SOMERS POINT, N.J. - Summer golf at the Shore is one of the season's pleasures.
It's a time to feel the breezes instead of worrying about the bogeys. Those who agonize over the dogleg-right on the home course seem unfazed by the high grass on the par 5 at the Shore. Somehow, the agita of the tense hacker fades in the balmy air.
Fortunately, the Jersey Shore is now awash in public courses. Over the last 10 or 15 years, several new ones opened and older ones were reconditioned.
Ed Abrams and Harry Donohue are KYW-AM's golf mavens. Many mornings, when one is doing sports and the other news, their byplay between segments is completely golf-centric. So Abrams and Donohue have cheerily consented to be Weekend's guides to the best in public courses on the Shore, choosing a number of the best between Brigantine and Cape May.
Twisted Dune. "It's one of the most unusual layouts in South Jersey," said Donohue of the 7,200-yard Egg Harbor Township course. "There is not a tree on the golf course, and it is hilly in places, so it is like a Scottish course."
What is wonderful about Twisted Dune, said Donohue, is that it won't frustrate someone who is coming to the Shore for a respite.
"Since there is not that much high grass and no obstructing trees, you can land a 747 on some fairways," he said. There is some saw grass and dune grass, he said, but the course is beautiful and just hard enough to challenge a golfer.
There are four par 5's of more than 500 yards, so a long drive can be essential for pars.
Abrams said the course, opened in 1927, often hosted pros practicing there before going off to the British Open, since it was the closest thing on the East Coast to the links courses where the Open is most often played.
"The wind is ever present there," Abrams said, "and that is what makes it attractive, and somewhat different from the other courses close to Atlantic City."
"It is an understated course, a beautiful one," said Donohue, who mentioned that local celebrities such as Flyers executive Bob Clarke and announcer Steve Coates often play the 6,700-yard layout.
The club has a 50,000-square-foot racquet and fitness complex, which offers summer memberships for $395 that allows for reduced greens-fee play after 2 p.m. Sundays through Thursdays.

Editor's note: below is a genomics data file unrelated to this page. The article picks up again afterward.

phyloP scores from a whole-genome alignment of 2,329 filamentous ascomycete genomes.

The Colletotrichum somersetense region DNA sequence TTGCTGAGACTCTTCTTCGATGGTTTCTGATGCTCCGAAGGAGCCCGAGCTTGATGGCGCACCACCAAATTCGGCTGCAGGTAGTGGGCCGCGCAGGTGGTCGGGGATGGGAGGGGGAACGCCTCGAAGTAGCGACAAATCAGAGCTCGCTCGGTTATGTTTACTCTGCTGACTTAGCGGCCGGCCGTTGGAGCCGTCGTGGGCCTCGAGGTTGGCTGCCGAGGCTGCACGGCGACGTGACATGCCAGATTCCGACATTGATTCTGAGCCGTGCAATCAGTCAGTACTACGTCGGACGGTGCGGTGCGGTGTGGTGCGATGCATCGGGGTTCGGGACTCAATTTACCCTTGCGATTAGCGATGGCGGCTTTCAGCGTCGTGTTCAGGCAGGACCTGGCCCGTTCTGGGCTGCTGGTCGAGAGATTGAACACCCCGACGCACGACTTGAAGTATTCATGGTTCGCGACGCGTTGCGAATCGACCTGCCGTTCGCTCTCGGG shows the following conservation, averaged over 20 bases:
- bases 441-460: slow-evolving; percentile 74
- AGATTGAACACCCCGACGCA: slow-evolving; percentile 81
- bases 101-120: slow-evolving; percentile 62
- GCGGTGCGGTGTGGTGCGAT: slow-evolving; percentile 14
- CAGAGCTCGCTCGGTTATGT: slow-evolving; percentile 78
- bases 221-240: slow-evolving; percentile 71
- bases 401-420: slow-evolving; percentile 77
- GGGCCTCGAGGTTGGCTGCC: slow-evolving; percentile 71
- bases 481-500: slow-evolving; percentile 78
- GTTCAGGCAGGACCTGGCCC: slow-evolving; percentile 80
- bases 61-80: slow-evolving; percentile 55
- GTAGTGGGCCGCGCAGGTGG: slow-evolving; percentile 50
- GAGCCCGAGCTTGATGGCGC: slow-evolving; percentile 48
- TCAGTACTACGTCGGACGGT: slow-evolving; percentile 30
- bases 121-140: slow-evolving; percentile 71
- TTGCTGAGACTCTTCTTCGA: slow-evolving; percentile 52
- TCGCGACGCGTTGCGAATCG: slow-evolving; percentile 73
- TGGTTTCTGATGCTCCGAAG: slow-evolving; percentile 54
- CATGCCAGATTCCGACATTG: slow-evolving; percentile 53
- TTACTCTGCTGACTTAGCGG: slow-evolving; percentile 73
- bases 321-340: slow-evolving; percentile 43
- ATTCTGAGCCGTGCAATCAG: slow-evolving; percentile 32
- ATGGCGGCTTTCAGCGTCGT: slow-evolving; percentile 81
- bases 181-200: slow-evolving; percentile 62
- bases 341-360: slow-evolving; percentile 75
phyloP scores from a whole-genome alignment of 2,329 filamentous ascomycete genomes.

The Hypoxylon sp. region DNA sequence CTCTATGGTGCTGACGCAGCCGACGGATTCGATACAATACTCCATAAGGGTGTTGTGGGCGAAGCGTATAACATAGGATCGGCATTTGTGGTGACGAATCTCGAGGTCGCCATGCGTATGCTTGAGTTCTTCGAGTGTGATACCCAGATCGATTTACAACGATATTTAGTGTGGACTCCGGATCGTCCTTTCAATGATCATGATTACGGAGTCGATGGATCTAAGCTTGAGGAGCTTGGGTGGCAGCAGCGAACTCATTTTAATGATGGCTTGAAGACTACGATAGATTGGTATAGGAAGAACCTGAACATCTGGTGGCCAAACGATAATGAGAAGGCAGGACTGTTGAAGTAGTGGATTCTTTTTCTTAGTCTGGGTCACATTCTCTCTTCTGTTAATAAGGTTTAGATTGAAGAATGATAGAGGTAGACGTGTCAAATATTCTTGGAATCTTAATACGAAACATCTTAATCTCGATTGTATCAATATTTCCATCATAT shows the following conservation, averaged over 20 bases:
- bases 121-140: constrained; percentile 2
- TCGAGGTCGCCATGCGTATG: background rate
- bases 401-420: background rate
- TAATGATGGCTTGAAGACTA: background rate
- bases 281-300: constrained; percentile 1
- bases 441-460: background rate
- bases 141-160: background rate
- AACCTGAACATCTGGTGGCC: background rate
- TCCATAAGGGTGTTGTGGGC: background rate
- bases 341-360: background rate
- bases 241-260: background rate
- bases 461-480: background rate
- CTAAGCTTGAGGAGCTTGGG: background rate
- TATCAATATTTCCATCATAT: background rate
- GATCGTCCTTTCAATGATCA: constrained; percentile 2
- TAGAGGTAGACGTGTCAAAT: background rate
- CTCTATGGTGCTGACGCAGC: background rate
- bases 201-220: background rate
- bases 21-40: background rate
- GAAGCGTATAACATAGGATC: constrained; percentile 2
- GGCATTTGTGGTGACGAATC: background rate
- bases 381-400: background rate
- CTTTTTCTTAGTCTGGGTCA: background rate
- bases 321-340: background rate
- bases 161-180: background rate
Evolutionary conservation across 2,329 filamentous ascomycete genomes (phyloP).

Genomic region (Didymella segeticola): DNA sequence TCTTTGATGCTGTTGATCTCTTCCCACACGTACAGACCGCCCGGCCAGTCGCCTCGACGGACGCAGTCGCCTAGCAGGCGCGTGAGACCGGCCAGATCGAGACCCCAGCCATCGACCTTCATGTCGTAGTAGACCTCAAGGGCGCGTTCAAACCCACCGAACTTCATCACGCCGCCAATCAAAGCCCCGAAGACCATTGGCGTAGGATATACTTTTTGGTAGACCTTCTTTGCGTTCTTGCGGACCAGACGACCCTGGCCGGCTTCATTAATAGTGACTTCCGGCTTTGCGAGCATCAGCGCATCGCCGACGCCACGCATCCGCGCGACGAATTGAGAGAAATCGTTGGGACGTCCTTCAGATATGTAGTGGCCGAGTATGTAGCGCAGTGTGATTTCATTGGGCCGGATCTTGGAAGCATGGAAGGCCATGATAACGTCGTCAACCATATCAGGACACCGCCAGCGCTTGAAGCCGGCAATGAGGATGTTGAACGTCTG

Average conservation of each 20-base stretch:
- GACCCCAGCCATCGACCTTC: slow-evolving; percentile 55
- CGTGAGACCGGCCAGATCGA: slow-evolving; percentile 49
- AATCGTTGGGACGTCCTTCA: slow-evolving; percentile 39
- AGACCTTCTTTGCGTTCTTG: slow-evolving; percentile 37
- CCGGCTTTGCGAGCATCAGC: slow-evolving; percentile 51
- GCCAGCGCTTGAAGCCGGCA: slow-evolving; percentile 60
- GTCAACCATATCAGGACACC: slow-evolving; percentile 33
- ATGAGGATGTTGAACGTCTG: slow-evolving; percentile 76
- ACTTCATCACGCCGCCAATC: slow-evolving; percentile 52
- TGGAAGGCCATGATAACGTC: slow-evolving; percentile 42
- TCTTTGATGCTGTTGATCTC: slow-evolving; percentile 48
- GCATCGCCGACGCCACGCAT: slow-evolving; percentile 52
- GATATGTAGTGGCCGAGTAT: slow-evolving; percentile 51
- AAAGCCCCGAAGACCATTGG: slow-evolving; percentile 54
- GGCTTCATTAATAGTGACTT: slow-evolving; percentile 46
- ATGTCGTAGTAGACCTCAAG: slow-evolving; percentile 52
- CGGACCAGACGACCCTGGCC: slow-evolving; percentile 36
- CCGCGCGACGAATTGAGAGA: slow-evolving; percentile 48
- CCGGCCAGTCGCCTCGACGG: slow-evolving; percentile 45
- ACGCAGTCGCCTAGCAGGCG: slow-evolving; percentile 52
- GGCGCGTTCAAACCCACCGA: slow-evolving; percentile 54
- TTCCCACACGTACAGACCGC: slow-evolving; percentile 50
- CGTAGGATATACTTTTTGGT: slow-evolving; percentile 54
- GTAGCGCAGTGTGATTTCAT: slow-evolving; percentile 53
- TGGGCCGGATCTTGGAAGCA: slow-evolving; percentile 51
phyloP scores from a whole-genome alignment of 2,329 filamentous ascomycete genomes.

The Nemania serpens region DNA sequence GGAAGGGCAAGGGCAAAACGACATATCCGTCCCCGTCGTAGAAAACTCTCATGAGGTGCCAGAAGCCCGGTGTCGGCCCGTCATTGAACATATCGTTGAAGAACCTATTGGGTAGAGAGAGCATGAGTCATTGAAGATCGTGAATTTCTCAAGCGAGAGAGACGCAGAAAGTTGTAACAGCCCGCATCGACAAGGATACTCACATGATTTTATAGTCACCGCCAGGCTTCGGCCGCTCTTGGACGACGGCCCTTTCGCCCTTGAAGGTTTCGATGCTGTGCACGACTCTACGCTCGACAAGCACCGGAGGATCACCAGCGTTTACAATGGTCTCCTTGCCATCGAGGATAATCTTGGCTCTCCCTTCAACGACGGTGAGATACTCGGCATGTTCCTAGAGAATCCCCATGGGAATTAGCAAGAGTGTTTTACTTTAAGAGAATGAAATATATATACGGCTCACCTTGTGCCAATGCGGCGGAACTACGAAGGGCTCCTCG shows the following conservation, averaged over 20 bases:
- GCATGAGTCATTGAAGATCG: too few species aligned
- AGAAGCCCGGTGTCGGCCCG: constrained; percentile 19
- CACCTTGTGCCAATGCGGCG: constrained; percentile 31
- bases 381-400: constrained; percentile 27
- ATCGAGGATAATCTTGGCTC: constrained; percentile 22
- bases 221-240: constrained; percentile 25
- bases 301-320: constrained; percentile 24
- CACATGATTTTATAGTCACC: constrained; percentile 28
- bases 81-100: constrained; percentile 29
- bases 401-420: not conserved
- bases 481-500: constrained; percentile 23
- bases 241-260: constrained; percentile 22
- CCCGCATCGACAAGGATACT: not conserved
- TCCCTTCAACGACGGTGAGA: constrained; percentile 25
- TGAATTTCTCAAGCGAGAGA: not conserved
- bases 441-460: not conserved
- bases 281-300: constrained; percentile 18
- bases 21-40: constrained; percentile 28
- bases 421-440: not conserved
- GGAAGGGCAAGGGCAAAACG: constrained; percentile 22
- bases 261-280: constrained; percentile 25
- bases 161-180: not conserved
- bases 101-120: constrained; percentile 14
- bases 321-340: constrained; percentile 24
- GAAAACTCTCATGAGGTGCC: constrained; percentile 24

"These are two excellent courses," said Abrams, "but I love the feel of playing along the bay.
"The Bay is a little sportier, and the Pines course is a little longer and tighter," he said, meaning that the fairways on the Pines course will be more challenging for those who tend not to hit the straightest of shots. "The grand old hotel on the grounds is beautiful as well."
"The course is in great condition," Donohue said, adding that Harrah's, the casino company that took over the club a decade ago, has groomed the grounds immaculately. "When you get on the back nine and are looking over the bay and the marshes, all you want to do is put down your clubs and take a photo."
That said, it is probably the most expensive public course at the Shore. "But it is worth it, at least once," Donohue said, "for any golfer who wants to play the best places in the area."
"You are liable to see 100 egrets in the trees on some holes," Abrams said, adding that you can see bass in the lakes and that ospreys often come around to dive in for dinner. "It is not that it is filled with water hazards, but what water there is makes the place special."
Abrams praises the staff at Cape May National for being "extremely friendly," which is what a visitor really appreciates on vacation.
"Opposite of Twisted Dune, this has tight landing areas and trees alongside the fairways," Donohue said. "Because there are 27 holes, they can stagger the tee times and accommodate people even in busy hours.
"The way it is laid out, the trees make every hole an entity in itself," he said, "so even though there are 27 holes, you are never bothered by people shooting down another close fairway."
"Everything down there, as you would have it by the name, is pine trees," he said. "It is still an extremely solid course and a good place to play - both a challenge and good-looking.
"Even with all the newer courses," Abrams said, "you can't overlook it."
"There are some really challenging holes, so you had better pick the right tee boxes, or the course will definitely be too long and difficult," he said. "If you have a double-digit handicap, you had better play the front tees.
"There is a good undulation on the greens, and there is a par 5 dogleg around a lake, where if the wind gets you," Donohue said, "it is as good a hole as you are going to see anywhere."
Donohue said that a recent townhouse development nearby diminished some of the luster of the course, but that it was still challenging and convenient to both Seven Mile Island, which has Avalon and Stone Harbor, and Sea Isle City.
"It may not be as challenging as some of the newer courses, like Twisted Dune," he said, "but certainly a worthwhile course for any golfer."